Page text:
The University of California and ‘The Reproduction of Privilege’

The Devil's Advocate

On Monday, The New York Times’ Thomas B. Edsall made a compelling argument that the role of American higher education has been inverted over the last few decades: During the post-World War II economic expansion, college education served “as a springboard to social mobility,” but today it largely reinforces class
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Chancellor Robert Birgeneau, along with other members of the UC Berkeley administration, held a press conference to announce a new financial aid plan targetted at middle class families.

UC Berkeley announces new financial aid plan for middle-income families

UC Berkeley officials announced a new financial aid plan Wednesday for middle-income families that caps parent contribution toward undergraduate student education at no more than 15 percent of family income. Starting next academic year, students whose families’ gross income ranges from $80,000 to $140,000 annually and have assets of less than $200,000 —
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UC Berkeley to unveil new financial aid program for middle class

Top UC Berkeley administrators will unveil a new financial aid program Wednesday aimed at making the campus more affordable for middle-class families. Campus officials say the program is the first of its kind in the nation at a public university, according to a statement released by the campus Tuesday. The
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Nina Brown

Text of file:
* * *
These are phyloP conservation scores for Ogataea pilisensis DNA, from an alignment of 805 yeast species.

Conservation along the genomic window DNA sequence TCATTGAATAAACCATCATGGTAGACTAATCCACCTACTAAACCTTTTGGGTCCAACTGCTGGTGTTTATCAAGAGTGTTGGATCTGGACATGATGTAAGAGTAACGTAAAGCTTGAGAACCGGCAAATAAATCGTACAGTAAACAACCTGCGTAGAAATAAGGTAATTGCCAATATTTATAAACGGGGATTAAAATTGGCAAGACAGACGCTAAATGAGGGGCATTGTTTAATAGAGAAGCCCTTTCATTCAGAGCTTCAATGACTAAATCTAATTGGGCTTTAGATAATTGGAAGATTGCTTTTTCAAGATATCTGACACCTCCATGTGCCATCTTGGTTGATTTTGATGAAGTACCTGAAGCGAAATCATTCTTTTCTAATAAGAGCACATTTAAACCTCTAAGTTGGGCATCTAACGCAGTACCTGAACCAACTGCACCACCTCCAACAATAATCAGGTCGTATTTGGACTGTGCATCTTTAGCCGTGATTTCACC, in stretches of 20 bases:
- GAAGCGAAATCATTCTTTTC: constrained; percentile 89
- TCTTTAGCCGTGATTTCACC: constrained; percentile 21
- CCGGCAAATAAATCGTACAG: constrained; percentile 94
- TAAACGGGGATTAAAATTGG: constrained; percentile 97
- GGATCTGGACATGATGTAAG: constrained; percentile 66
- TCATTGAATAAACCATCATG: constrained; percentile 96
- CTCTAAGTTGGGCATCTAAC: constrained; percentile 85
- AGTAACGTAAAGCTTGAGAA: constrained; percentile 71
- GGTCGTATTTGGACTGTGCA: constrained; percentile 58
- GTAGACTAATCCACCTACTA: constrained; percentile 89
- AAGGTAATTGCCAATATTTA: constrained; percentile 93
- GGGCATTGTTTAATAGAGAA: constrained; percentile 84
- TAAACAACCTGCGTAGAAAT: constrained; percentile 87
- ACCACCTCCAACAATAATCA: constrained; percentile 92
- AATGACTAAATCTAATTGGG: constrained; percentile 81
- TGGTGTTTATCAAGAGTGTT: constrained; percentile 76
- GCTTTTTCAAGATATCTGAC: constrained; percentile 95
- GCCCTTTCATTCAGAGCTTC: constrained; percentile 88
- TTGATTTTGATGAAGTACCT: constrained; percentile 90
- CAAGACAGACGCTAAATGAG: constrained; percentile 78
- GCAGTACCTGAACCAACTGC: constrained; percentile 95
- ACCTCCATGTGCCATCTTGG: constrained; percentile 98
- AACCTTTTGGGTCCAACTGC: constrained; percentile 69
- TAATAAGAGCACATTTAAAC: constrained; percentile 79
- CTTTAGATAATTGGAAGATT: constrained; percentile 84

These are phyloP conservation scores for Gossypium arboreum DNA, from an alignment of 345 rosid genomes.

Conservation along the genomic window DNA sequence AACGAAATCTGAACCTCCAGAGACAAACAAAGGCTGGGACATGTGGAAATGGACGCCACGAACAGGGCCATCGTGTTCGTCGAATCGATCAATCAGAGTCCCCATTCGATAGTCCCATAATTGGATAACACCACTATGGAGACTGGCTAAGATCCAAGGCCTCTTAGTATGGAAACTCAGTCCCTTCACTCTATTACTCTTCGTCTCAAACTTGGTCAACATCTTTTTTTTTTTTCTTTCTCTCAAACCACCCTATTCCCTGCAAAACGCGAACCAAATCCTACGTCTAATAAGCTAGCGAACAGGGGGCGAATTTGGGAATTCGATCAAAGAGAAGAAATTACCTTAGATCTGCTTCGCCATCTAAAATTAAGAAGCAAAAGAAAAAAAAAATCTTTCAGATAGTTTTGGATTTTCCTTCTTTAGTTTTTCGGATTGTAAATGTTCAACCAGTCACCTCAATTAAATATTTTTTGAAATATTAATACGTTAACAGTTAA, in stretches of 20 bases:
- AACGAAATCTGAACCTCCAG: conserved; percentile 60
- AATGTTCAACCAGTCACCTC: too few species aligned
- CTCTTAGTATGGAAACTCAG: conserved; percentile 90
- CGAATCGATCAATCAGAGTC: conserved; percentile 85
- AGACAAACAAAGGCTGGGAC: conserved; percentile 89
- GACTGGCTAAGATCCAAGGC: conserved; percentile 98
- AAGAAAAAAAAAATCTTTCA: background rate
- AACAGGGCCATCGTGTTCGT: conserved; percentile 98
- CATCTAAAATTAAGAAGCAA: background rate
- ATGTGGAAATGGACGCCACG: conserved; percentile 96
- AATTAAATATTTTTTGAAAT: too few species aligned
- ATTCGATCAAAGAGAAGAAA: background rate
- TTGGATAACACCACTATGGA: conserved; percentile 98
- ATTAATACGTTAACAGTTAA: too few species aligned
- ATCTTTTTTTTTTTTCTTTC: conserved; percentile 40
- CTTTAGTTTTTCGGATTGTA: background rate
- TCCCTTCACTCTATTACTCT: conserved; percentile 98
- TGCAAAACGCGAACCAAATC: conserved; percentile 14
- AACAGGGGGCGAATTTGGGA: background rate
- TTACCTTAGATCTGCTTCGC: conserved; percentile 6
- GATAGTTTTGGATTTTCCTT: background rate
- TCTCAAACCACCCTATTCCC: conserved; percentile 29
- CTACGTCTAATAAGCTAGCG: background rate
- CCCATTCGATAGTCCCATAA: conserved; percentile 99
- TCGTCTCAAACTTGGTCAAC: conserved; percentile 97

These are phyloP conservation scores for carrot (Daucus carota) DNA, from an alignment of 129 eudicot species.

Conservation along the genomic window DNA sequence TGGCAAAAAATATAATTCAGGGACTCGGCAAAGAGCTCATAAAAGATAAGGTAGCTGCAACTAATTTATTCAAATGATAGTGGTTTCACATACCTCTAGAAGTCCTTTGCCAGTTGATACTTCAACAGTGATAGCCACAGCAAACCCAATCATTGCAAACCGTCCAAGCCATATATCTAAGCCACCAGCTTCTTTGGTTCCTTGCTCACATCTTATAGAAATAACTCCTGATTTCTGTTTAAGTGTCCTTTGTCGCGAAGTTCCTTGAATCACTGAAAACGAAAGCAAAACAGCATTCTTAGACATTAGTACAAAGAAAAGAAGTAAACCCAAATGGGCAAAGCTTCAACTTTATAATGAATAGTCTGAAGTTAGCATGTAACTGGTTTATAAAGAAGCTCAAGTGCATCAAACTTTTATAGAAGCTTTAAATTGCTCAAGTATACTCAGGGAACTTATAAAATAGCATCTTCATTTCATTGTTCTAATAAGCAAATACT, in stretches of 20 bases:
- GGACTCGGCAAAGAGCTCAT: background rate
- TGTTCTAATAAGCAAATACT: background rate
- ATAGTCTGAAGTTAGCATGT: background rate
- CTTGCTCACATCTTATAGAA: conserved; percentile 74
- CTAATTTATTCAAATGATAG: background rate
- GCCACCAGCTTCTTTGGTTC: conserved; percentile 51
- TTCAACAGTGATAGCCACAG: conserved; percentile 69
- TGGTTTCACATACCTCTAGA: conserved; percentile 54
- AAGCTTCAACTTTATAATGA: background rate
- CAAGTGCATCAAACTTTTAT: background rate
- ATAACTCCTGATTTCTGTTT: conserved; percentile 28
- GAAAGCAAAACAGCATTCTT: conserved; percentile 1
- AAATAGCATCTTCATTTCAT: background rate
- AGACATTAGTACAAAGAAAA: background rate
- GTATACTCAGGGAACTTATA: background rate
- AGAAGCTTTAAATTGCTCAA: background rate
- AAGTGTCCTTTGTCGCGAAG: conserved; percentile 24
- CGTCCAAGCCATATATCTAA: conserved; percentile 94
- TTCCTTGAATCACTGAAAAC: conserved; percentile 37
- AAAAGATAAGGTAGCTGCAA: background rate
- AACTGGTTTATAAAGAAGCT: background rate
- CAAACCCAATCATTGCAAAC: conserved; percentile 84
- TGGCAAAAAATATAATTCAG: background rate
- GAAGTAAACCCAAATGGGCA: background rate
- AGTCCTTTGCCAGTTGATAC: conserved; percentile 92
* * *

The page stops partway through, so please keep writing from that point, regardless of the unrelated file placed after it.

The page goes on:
Overcoming a rocky year

Often, the word bureaucracy comes with strong negative connotations. This bad vibe is not entirely unwarranted — anyone who has battled a belligerent receptionist, gone hoarse leaving voice mails for unresponsive departments or grown exhausted shuffling paperwork across campus can attest to the sometimes wily ways of bureaucrats. That said,
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Our campus has a commitment to both access and excellence

I want to welcome everyone back to campus and share some reflections on what I think makes this campus so special. It is no secret that UC Berkeley is going through challenging times and that the state’s persistent disinvestment in higher education forces us to make unhappy choices, such as
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Debt-ceiling negotiations could impact Pell Grant aid

As a result of the ongoing debt-ceiling negotiations in Washington, D.C., federally funded Pell Grant aid packages — which many University of California students rely on — may undergo serious cuts or gain new avenues of funding in the latest proposals to reduce the federal deficit. Pell Grants — a
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Supporters of the DREAM Act, pictured here in a September 2010 protest promoting the act, are now beginning to see results with Gov. Jerry Brown signing part one of the act, AB 130, into law Monday.

Brown signs first part of state DREAM Act into law

Gov. Jerry Brown signed one part of the California DREAM Act — which will provide increased financial aid for undocumented students — into law Monday at a town hall hosted by the bill’s author. AB 130 — which was authored by state Assemblymember Gilbert Cedillo, D-Los Angeles — was passed
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